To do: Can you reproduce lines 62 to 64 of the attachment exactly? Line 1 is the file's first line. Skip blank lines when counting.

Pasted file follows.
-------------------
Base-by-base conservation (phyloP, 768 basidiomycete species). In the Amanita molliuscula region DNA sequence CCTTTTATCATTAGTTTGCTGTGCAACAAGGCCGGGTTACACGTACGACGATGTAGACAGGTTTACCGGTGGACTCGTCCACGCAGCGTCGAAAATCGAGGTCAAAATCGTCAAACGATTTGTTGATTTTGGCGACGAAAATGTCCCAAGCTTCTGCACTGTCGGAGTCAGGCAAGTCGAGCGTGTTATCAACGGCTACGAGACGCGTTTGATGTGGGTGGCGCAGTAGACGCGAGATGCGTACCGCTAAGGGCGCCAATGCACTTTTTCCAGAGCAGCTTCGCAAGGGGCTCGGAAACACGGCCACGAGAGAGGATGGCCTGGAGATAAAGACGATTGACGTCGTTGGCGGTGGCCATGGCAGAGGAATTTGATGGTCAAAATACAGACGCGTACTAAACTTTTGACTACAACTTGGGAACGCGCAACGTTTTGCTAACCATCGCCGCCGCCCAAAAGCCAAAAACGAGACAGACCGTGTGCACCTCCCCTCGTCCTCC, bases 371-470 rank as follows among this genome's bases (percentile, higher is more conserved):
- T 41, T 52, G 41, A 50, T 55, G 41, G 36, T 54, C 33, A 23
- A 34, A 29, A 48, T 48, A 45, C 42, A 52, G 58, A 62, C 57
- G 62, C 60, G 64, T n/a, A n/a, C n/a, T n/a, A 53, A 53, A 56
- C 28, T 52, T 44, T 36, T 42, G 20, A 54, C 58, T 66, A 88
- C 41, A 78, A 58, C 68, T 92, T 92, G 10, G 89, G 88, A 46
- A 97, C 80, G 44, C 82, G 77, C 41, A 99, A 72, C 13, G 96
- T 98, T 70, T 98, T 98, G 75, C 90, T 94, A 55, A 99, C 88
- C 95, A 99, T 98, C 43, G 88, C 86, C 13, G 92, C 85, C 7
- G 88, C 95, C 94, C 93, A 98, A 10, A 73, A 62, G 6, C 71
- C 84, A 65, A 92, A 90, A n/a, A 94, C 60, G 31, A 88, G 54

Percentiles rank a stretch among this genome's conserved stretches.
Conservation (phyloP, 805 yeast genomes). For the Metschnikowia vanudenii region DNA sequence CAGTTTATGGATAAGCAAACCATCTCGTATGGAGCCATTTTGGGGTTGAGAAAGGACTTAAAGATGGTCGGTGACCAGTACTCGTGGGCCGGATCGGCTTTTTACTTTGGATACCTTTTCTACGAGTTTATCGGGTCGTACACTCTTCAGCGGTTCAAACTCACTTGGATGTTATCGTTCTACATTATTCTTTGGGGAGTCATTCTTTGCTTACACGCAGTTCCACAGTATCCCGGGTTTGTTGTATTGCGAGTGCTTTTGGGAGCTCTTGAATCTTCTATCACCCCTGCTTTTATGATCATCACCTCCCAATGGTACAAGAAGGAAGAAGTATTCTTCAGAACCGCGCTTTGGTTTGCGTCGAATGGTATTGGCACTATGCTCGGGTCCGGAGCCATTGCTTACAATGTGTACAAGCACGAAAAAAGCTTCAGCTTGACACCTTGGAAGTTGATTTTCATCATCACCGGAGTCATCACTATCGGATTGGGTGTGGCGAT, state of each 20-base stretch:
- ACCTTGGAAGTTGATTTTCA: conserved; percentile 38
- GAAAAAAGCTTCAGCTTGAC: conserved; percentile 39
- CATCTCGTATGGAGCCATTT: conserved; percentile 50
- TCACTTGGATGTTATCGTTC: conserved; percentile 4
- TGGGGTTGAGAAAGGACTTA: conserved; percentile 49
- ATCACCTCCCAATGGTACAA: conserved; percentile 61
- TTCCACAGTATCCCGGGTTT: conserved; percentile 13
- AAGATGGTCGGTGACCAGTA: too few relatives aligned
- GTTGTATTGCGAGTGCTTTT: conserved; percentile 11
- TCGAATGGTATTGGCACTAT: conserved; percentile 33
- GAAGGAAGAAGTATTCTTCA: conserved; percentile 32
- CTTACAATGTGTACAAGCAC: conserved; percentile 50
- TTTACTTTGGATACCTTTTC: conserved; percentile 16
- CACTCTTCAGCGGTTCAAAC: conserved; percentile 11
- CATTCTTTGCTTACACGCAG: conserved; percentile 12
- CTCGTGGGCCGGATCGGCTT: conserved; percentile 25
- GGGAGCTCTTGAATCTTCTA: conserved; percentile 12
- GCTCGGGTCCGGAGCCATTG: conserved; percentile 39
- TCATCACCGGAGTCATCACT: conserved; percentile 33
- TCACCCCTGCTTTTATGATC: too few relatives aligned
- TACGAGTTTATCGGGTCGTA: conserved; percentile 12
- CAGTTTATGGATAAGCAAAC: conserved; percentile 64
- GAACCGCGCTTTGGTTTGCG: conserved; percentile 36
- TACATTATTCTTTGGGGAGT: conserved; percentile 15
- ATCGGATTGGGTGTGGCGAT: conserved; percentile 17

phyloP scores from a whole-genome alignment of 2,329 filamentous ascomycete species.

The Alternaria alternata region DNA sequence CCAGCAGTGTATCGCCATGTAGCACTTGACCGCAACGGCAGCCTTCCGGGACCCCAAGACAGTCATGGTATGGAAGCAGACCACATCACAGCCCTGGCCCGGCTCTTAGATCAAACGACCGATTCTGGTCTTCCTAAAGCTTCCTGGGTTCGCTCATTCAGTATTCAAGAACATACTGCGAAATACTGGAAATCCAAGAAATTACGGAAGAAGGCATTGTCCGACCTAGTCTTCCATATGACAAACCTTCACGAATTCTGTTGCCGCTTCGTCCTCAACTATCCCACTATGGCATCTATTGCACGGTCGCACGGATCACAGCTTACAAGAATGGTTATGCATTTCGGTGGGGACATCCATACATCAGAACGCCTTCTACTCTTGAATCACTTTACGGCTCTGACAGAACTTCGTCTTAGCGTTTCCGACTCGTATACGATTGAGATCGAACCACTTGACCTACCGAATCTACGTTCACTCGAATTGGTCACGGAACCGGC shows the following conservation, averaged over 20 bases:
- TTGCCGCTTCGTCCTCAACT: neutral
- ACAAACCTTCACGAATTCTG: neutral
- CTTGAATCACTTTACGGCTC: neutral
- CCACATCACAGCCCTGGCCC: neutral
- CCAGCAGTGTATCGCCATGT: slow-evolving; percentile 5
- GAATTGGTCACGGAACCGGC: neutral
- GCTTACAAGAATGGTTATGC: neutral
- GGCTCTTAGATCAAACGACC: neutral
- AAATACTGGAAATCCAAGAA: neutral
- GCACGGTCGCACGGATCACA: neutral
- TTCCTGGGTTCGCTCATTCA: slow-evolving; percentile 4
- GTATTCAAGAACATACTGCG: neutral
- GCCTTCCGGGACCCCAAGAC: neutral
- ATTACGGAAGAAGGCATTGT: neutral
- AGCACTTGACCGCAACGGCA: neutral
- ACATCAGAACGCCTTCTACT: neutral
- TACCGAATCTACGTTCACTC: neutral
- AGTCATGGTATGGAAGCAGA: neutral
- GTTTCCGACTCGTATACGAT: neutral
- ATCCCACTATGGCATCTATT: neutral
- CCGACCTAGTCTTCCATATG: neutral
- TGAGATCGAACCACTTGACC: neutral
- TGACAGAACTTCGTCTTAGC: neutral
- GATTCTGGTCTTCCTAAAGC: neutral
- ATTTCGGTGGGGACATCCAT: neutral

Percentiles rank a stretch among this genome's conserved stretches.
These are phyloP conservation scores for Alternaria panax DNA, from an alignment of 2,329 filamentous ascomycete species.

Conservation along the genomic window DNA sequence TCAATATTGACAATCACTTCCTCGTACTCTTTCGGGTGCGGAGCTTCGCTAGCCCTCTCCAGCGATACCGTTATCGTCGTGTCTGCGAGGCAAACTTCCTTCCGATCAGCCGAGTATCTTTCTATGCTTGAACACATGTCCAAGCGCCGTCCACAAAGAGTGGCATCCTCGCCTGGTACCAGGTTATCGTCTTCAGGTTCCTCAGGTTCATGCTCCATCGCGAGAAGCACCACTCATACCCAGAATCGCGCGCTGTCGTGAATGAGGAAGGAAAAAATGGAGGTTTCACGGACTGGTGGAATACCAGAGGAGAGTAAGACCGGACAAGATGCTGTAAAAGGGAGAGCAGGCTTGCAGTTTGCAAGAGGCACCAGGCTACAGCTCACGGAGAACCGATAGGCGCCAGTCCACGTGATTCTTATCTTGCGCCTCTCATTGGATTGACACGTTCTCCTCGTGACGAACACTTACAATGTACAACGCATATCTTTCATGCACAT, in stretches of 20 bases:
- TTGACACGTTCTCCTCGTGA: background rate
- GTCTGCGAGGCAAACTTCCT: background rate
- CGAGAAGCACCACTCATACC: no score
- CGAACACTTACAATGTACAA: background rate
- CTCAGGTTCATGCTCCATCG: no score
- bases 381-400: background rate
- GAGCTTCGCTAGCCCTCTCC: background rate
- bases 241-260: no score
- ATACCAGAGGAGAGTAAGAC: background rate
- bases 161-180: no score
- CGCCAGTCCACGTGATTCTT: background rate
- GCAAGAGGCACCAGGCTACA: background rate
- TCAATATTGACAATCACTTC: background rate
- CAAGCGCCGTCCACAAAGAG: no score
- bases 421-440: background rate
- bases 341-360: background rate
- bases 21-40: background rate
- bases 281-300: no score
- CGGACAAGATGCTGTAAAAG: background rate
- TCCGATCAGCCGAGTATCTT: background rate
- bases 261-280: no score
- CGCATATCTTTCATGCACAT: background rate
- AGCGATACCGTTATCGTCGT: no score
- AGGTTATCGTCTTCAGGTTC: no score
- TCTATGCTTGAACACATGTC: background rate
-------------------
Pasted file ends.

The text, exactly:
- TGAGATCGAACCACTTGACC: neutral
- TGACAGAACTTCGTCTTAGC: neutral
- GATTCTGGTCTTCCTAAAGC: neutral